LOGIN.CONF(5) BSD File Formats Manual LOGIN.CONF(5)
login.conf -- login class capability data base
The login.conf file describes the various attributes of login classes. A login class deter-
mines what styles of authentication are available as well as session resource limits and
environment setup. While designed primarily for the login(1) program, it is also used by
other programs, e.g., rexecd(8), which need to set up a user environment.
The class to be used is normally determined by the class field in the password file (see
passwd(5)). The class is used to look up a corresponding entry in the login.conf file. A
special class called ``default'' will be used (if it exists) if the field in the password
file is empty.
Refer to getcap(3) for a description of the file layout. An example entry is:
All entries in the login.conf file are either boolean or use a `=' to separate the capabil-
ity from the value. The types are described after the capability table.
Name Type Default Description
copyright file File containing additional copyright information.
(If the file exists, login(1) displays it before the
coredumpsize size Maximum coredump size limit.
cputime time CPU usage limit.
datasize size Maximum data size limit.
filesize size Maximum file size limit.
host.allow string A comma-separated list of host name or IP address
patterns from which a class is allowed access.
Access is instead denied from any hosts preceded by
'!'. Patterns can contain the sh(1)-style '*' and
'?' wildcards. The host.deny entry is checked
before host.allow. (Currently used only by
host.deny string A comma-separated list of host name or IP address
patterns from which a class is denied access. Pat-
terns as per host.allow, although a matched pattern
that has been negated with '!' is ignored. (Cur-
rently used only by sshd(8).)
hushlogin bool false Same as having a $HOME/.hushlogin file. See
ignorenologin bool false Not affected by nologin files.
login-retries number 10 Maximum number of login attempts allowed.
login-backoff number 3 Number of login attempts after which to start random
maxproc number Maximum number of processes.
memorylocked size Maximum locked in core memory size limit.
memoryuse size Maximum in core memoryuse size limit.
minpasswordlen number The minimum length a local password may be. Used by
the passwd(1) utility.
nologin file If the file exists it will be displayed and the
login session will be terminated.
openfiles number Maximum number of open file descriptors per process.
passwordtime time Used by passwd(1) to set next password expiry date.
password-warn time 2w If the user's password will expire within this
length of time then warn the user of this.
path path /bin /usr/bin
Default search path.
priority number Initial priority (nice) level.
requirehome bool false Require home directory to login.
sbsize size Maximum socket buffer size limit.
setenv list Comma or whitespace separated list of environment
variables and values to be set. Commas and white-
space can be escaped using \\.
shell program Session shell to execute rather than the shell spec-
ified in the password file. The SHELL environment
variable will contain the shell specified in the
stacksize size Maximum stack size limit.
tc string A "continuation" entry, which must be the last capa-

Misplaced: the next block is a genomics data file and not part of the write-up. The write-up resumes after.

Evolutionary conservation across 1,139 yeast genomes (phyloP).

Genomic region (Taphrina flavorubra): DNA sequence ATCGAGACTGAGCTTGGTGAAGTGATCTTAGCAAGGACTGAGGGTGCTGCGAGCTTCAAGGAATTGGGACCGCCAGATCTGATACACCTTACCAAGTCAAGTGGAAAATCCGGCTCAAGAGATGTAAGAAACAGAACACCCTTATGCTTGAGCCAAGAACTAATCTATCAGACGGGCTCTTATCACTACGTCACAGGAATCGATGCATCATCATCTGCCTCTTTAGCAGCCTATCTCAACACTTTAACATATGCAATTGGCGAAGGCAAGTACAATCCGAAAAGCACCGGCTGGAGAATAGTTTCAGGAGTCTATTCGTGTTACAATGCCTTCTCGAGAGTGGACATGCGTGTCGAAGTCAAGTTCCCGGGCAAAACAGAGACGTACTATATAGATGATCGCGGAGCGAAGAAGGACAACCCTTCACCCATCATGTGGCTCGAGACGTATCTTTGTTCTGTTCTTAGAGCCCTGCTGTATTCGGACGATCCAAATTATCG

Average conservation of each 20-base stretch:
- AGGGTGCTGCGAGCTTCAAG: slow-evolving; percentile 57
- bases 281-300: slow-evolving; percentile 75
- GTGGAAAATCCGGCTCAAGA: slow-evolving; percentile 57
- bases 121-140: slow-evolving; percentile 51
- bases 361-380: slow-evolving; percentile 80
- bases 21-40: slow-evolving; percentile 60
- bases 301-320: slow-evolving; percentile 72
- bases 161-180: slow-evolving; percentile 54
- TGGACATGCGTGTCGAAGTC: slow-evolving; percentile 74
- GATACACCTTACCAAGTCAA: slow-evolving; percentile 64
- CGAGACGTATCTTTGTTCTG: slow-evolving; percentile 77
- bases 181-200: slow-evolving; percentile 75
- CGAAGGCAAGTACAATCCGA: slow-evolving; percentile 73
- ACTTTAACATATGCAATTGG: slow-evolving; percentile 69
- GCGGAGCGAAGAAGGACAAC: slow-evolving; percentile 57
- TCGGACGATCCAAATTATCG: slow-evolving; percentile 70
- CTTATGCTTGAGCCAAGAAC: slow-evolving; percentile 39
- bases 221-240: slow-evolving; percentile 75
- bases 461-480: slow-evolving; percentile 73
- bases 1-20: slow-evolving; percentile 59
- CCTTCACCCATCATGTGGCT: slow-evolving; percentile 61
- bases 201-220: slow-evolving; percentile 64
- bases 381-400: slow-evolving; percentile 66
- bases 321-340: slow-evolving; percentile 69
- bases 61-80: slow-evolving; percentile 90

bility provided. More capabilities are read from
the named entry. The capabilities given before tc
override those in the entry invoked by tc.
term string su Default terminal type if not able to determine from
umask number 022 Initial umask. Should always have a leading 0 to
assure octal interpretation. See umask(2).
welcome file /etc/motd File containing welcome message. login(1) displays
this and sshd(8) sends this.
The resource limit entries (coredumpsize, cputime, datasize, filesize, maxproc,
memorylocked, memoryuse, openfiles, sbsize, and stacksize) actually specify both the maximum
and current limits (see getrlimit(2)). The current limit is the one normally used, although
the user is permitted to increase the current limit to the maximum limit. The maximum and
current limits may be specified individually by appending a '-max' or '-cur' to the capabil-
ity name (e.g., openfiles-max and openfiles-cur).
NetBSD will never define capabilities which start with x- or X-; these are reserved for
external use (unless included through contributed software).
The argument types are defined as:
bool If the name is present, then the boolean value is true; otherwise, it is false.
file Path name to a text file.
list A comma or whitespace separated list of values.
number A number. A leading 0x implies the number is expressed in hexadecimal. A lead-
ing 0 implies the number is expressed in octal. Any other number is treated as
path A space separated list of path names. If a '~' is the first character in the
path name, the '~' is expanded to the user's home directory.
program A path name to program.
size A number which expresses a size in bytes. It may have a trailing b to multiply
the value by 512, a k to multiply the value by 1 K (1024), and a m to multiply
the value by 1 M (1048576).
time A time in seconds. A time may be expressed as a series of numbers which are
added together. Each number may have a trailing character to represent time
y Indicates a number of 365 day years.
w Indicates a number of 7 day weeks.
d Indicates a number of 24 hour days.
h Indicates a number of 60 minute hours.
m Indicates a number of 60 second minutes.
s Indicates a number of seconds.
For example, to indicate 1 and 1/2 hours, the following string could be used:
/etc/login.conf login class capability database
/etc/login.conf.db hashed database built with cap_mkdb(1)
cap_mkdb(1), login(1), getcap(3), login_cap(3), ttys(5), ftpd(8), sshd(8)
The login.conf configuration file appeared in NetBSD 1.5.
BSD November 18, 2008 BSD